Caspar peeled his eyes away from the sky and pulled a small cylinder from his robe. He pointed it east and peered through it. “Not a camel… a donkey. And it is burdened.” The trio set off over the sands moving towards the shape as the sky dimmed back to night. Without warning, Balthazar stopped.

“What…” Menchoir whispered. Balthazar pointed several yards ahead where a large shape moved just below the surface of the dune.

“Caspar…” Balthazar whispered, pointing at the scholar’s lantern. Caspar moved a plate affixed to its side, forcing the light through a small hole. When the beam of light hit the mound it stilled.

“Whatever it is, we have its attention…” Menchoir said.

“Keep the light on it,” Balthazar said. He slid his scimitar from his sash and crept across the sands, taking a less than direct approach towards the end of the light. The warrior closed to within a few feet of the mound then stopped short, the sound of shifting sand hissing from behind. He strained his ears, his arms spread out in anticipation until suddenly he spun his sword and sank it into the sands.

The world went red and hot in that instant. Balthazar screamed as a geyser of flame shot up around his sword like wine past an ill–fitting cork, the force of the eruption throwing him into the air to land several feet away towards his companions.

The shape of a man covered in flames rose up from the sands. Easily half again larger in all dimensions than Balthazar it towered over them. It was smiling. Caspar took in its massive horns and cloven feet and dropped his lantern from nerveless fingers. Menchoir heard Balthazar groan. He was a short distance away from them, between them and the monster. His hair reduced to a smoldering clump, the warrior slowly rose to his feet. Steam and smoke wisped away from his body as he raised his sword and let out a hoarse cry for battle.

“Balthazar! No!” Menchoir cried, his feet already moving. Balthazar seemed not to hear or care. Menchoir’s lips moved soundlessly, his hands crumbling a bit of dried ginger. He grabbed the warrior about the shoulders, his hands glowing in a soft blue light. Aided by magic, his strength was enough to throw the warrior behind him to land at Caspar’s feet. The creature opened its mouth, sending a stream of flame towards the mage. Menchoir flipped backwards and let his momentum carry him back as the flames blasted the ground he had occupied.

“I should kill you… magi…” Balthazar groaned as he got to his feet.

“It would have melted you as easily as it did that!” Menchoir said, pointing to the warrior’s hand.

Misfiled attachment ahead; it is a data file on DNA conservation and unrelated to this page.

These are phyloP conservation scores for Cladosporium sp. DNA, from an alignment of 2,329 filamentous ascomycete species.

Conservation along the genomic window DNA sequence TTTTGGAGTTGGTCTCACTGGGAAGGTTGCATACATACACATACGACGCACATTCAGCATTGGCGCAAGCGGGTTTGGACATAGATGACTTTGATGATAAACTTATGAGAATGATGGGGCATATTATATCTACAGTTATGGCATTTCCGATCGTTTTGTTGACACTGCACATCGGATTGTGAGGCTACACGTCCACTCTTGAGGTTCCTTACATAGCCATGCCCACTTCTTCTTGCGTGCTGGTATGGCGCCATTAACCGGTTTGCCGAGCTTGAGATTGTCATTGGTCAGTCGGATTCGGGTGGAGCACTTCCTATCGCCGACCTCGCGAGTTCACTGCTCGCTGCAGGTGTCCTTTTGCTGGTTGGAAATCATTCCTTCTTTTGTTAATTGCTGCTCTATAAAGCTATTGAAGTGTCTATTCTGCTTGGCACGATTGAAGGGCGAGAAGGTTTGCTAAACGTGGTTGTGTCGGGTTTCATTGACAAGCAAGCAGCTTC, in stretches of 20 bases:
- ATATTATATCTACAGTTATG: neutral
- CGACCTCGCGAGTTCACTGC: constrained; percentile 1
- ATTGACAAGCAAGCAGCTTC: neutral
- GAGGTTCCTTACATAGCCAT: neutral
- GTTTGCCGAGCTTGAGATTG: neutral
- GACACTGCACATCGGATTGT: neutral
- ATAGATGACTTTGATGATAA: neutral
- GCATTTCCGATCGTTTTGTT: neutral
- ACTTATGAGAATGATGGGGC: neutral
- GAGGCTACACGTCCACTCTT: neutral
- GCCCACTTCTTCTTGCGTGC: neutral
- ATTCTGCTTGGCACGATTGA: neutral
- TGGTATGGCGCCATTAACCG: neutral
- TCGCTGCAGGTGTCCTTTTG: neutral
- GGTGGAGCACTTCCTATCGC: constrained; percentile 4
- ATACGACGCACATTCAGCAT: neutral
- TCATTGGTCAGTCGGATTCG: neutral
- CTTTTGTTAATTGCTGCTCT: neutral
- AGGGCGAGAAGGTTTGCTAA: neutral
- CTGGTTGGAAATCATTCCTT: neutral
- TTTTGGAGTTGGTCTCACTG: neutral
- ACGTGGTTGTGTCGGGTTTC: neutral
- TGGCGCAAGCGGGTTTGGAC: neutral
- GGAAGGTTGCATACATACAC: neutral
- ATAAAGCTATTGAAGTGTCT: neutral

“Look at your sword!” Caspar said. The flame had warped and melted the blade, making it little more than a steel club. The demon laughed then looked down at its feet. There in the sand was Balthazar’s coin purse. It plucked the pouch from the sand, sniffed it then leered at the group.

“Gold…” it hissed. “So precious…” The demon made a show of licking the leather pouch with the tip of its forked tongue. It cupped the bag in its taloned hand and laughed as flames consumed both bag and metal, gold dripping through its fingers and hissing into the sands. “…and so fragile. Just like man.” The demon folded its arms across its massive chest and stared down at them. “The Son of the Accursed One is to be born, the hope of all His weak, insignificant children, and this is what they send? Against me? It is good my master did not come. To me, you are nothing. To him, you would have been insult most foul.”

“If we are so small, why send you at all? Why not simply have the desert swallow them?” Menchoir asked. He knew such conversation would do little for them, but the longer they kept the demon occupied the more time they bought the blessed couple to get further away.

“The will of my master is not subject to the question of worms,” the demon said.

Menchoir shot a look behind him. Caspar stood only because his legs were locked by fear, his eyes set open as he watched the demon start slowly towards them. Menchoir said a small, silent word of introduction to this new God.

“Prayer?” the demon growled as it stalked near them, sensing Caspar’s silent plea then turned back to Menchoir. “You are of the East, magi. What would you know of the Accursed One, eh? He will not listen to heathens and fools. You are godless, worth even less than these other maggots.”

Menchoir shoved his hand into his satchel and pulled out a small glass globe, a faint blue mist swirling inside it. He crushed the globe in his hand, wincing as the tiny, razor–like shards sank into his palm while he called out a word in a language long–dead. The swirling vapor mixed with his blood, turning the mist to its color. It hung in the air a moment then expanded, roiling as the demon neared to cloud the party in its haze. The mist colored their vision crimson, making the flames from the now-enraged demon seem all the more hellish. But the sudden respite from the site of the demon was enough to snap Caspar out of his terror–induced coma, bringing him back to the world no less terrified but more or less in control of his senses. Balthazar kept glaring at the hazy shape of the demon through the mists, his near–useless sword clutched at his side.

“I could have…” Balthazar began angrily.

“Got killed?” Menchoir supplied helpfully. “Yes, and us with you.”

The demon roared outside, pounding on their now-solid, misty shell. “What are we to do? Wait until it tires and goes away?” Caspar asked.

“The mist will not last long. At best we have a moment to collect ourselves,” Menchoir said.